DOMENIC POLI , Brattleboro Reformer

BRATTLEBORO -- Santa’s workshop wasn’t the only place busy in December.

Countless local businesses, still recovering from a worldwide economic collapse about six years ago, were working hard to capitalize on the holiday shopping season and many saw a significant spike in sales in recent weeks. The time immediately following Thanksgiving Day is typically the most hectic for businesses, as people across the country scramble to get the perfect holiday gifts for their loved ones.

Pal Borofsky, who co-owns Sam’s Outdoor Outfitters with his son Brad, told the Reformer the shopping season was quite successful for his chain of businesses. There are locations in Brattleboro, Keene, N.H., and Hadley, Mass.

"The snow and cold weather made all the difference in the world," Borofsky said behind his work desk in his office at 74 Main St. "We carry everything. When you get cold you need base-layer underwear, you have to have hats, gloves, jackets, sweaters, coats."

He said it helped that most of his inventory consists of things people need -- and not just want. He said this holiday shopping season was "quite a bit better" than last year and that Sam’s, which has been in his family since 1932, has seen "a super year" in general. Borofsky said the worst years were 2011, when Tropical Storm Irene struck, and 2012, when everyone in the state was still recuperating. He said the Brattleboro store lost most of its footwear merchandise due to flooding from the storm and its warehouse was filled with water.

Twice Upon A Time, an antiques and collectibles store across the street from Sam’s, was busy in the run-up to Christmas, as people stopped in to purchase trinkets from yesteryear.

"It was good. We had a couple of slow days because of the weather -- we’re pretty weather-dependent -- but otherwise it was a very good Christmas holiday," said Randi Crouse, who has owned the business for the past 27 years. "A lot of people tell me the reason they come here is to find the odd and unusual. And they feel good about it because it’s kind of like recycling when they buy something."

Greg Worden owns the building on Main Street that now houses Kitchen Sync, a tuxedo store and Vermont Artisan Designs (along with Gallery 2). He told the Reformer he won’t know how successful the shopping season was until he calculates all the numbers, but said it was always pretty steady, though some time was lost due to the late Thanksgiving. He said the monetary figures should be similar to last year’s.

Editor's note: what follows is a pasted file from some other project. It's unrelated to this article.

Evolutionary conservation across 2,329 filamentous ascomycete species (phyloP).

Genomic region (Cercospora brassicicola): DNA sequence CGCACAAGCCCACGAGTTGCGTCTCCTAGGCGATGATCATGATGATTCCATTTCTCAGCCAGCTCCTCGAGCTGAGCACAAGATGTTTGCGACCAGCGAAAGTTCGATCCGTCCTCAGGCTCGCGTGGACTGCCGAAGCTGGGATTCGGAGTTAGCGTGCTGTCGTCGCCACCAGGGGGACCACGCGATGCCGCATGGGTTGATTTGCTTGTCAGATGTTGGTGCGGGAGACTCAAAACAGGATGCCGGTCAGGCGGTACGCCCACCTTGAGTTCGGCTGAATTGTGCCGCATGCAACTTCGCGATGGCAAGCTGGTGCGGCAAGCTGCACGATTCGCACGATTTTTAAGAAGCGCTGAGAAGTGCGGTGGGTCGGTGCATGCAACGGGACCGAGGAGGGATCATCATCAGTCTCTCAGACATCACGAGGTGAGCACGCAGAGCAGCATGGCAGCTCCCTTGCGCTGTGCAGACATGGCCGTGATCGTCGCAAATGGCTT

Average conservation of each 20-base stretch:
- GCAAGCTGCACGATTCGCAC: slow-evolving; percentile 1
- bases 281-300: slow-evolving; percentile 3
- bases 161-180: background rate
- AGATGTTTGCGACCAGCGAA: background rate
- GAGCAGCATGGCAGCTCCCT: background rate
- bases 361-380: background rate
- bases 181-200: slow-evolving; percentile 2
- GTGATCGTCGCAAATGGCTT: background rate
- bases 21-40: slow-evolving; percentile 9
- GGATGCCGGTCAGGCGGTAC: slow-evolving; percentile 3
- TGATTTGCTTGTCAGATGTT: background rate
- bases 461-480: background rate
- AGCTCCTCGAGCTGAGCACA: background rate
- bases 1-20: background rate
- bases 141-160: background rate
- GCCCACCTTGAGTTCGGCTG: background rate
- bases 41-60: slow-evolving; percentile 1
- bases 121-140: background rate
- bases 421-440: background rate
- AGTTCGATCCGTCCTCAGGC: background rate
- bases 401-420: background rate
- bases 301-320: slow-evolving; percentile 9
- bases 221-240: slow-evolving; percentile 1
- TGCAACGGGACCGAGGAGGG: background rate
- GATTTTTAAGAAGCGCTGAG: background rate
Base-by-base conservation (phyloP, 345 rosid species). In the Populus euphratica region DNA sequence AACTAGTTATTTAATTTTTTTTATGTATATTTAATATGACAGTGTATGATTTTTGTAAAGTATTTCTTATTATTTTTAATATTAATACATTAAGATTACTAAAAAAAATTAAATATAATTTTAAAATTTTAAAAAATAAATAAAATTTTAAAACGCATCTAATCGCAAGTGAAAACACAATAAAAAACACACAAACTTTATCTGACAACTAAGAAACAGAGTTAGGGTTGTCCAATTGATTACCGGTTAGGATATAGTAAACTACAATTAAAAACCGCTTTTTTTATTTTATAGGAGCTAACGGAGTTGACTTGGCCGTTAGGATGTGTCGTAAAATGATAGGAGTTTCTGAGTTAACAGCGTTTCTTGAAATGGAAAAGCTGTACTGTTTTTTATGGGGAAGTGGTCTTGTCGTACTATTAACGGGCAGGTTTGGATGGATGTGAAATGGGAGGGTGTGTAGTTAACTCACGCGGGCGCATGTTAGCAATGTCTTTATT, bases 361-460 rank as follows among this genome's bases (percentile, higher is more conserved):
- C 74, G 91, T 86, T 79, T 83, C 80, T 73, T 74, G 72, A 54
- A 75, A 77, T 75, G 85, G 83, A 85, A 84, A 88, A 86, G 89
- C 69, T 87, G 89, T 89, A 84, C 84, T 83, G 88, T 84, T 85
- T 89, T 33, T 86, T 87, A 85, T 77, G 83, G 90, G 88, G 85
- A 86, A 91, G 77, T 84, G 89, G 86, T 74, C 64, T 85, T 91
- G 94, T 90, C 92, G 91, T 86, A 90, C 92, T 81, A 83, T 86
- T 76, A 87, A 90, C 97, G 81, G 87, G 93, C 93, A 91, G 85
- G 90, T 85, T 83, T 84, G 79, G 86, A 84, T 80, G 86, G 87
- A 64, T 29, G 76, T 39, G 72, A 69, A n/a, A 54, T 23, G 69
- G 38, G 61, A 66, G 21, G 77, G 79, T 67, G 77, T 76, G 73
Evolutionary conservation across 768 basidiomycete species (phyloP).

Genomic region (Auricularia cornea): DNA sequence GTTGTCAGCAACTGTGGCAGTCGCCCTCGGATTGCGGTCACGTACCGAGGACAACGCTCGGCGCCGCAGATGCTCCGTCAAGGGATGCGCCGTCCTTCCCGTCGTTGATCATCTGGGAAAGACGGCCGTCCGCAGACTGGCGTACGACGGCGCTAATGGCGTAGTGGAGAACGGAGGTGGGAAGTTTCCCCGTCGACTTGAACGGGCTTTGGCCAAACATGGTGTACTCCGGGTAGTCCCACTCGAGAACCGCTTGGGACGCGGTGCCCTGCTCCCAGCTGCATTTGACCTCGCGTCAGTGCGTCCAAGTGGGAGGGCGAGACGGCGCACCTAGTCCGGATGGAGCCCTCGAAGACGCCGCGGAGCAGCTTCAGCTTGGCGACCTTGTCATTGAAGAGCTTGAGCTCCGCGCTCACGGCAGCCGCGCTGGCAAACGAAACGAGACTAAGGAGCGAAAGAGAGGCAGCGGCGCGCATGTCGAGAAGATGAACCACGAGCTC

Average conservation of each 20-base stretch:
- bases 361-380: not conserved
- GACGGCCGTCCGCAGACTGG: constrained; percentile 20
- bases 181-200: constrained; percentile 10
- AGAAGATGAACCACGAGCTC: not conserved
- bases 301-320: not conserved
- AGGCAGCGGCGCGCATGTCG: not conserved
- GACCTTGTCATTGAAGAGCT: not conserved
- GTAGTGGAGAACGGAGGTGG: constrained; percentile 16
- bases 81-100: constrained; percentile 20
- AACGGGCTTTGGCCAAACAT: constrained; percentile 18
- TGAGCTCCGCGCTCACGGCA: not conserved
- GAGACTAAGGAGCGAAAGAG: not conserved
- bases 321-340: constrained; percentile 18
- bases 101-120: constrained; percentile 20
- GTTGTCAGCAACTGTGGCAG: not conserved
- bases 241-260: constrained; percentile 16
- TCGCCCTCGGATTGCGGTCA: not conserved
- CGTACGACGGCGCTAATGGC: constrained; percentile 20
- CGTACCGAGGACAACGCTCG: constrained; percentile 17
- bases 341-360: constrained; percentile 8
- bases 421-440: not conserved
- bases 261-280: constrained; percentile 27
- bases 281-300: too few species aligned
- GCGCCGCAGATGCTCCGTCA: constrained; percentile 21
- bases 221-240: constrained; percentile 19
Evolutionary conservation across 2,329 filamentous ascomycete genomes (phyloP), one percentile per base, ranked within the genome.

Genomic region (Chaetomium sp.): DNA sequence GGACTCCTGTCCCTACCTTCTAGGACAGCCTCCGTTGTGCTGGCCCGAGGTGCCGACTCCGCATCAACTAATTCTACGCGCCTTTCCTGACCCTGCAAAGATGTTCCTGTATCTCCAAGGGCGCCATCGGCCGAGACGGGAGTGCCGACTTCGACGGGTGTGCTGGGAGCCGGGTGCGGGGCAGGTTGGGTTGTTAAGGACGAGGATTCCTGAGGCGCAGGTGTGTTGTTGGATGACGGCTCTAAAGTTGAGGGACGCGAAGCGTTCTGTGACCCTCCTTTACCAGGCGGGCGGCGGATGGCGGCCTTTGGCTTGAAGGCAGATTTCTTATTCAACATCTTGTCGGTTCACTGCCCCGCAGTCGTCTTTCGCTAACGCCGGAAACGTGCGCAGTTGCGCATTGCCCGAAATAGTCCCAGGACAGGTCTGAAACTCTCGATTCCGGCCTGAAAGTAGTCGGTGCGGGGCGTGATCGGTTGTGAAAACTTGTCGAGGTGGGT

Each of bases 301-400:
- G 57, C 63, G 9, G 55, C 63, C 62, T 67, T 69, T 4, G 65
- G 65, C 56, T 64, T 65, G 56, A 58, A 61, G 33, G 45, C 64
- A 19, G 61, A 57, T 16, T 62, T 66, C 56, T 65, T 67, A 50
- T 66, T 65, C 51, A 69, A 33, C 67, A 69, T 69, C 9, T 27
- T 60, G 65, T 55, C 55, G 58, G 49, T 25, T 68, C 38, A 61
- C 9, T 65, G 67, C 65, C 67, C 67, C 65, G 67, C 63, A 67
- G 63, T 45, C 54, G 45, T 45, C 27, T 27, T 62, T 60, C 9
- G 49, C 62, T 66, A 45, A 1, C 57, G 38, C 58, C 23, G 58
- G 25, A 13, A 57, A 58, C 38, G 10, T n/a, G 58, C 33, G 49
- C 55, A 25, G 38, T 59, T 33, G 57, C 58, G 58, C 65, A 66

"I’m just grateful people are out and about," he said in Gallery 2, standing next to some pieces made by contemporary glass artist Josh Simpson. Worden also said the restoration of the Brooks House, which was severely damaged in a fire in April 2011, a few months before Tropical Storm Irene hit, will bring more people to Brattleboro’s downtown.

According to Reuters, heavy discounting and increased promotions helped increase sales in the United States this holiday season. Sales between Nov. 1 and Dec. 24 rose 2.3 percent, compared to 0.7 percent a year earlier. The sales growth was reportedly the highest in three years.

Nancy Logan, owner of Wilmington Candle Company, said the shopping season was "just OK" for her business. Wilmington was devastated by Irene and town officials have been fighting with FEMA to be reimbursed for repair work.

The Bellows Falls Downtown Development Alliance (BFDDA), which aims to boost the village’s economy through new enterprises, hosted a "Shop Local" campaign as a way to bring buyers into The Square. Promotions and deals were offered as incentive for village residents to buy their holidays gifts at small businesses.

Pat Fowler, the president of BFDDA and owner of Village Square Booksellers, said her business saw a good December.

"Our ‘Shop Local’ program really seems to work, really seems to resonate with our customers and they make a big effort to come downtown," she said Friday. "And we had a couple of good events."

Fowler said was of the events was a Ladies Night in which all women shopping her store on a certain day got a discount.

"We’re all in it together. We all have to survive together. It really takes a concentrated effort by the businesses downtown to keeping things going. And it’s nice to feel appreciated by our customers," she said.

The "Shop Local" campaign, Fowler said, lasts through Dec. 31 and, as part of it, various area businesses offer a card people can fill out for a chance to fill more than 100 different prizes if they purchase at least $250 of items. Fowler said this year has been slower than 2012, but thinks it is likely an industry problem, as there have not been many must-have books published recently. She said series such as "Harry Potter" and "The Hunger Games" are way past their prime.

The Windham Antique Center has been breaking revenue records since it opened almost two years ago. Owner Michael Bruno said this holiday shopping season shot sales up past last year’s mark.

"Having less time between holidays this year seemed to create a last-minute rush," he told the Reformer.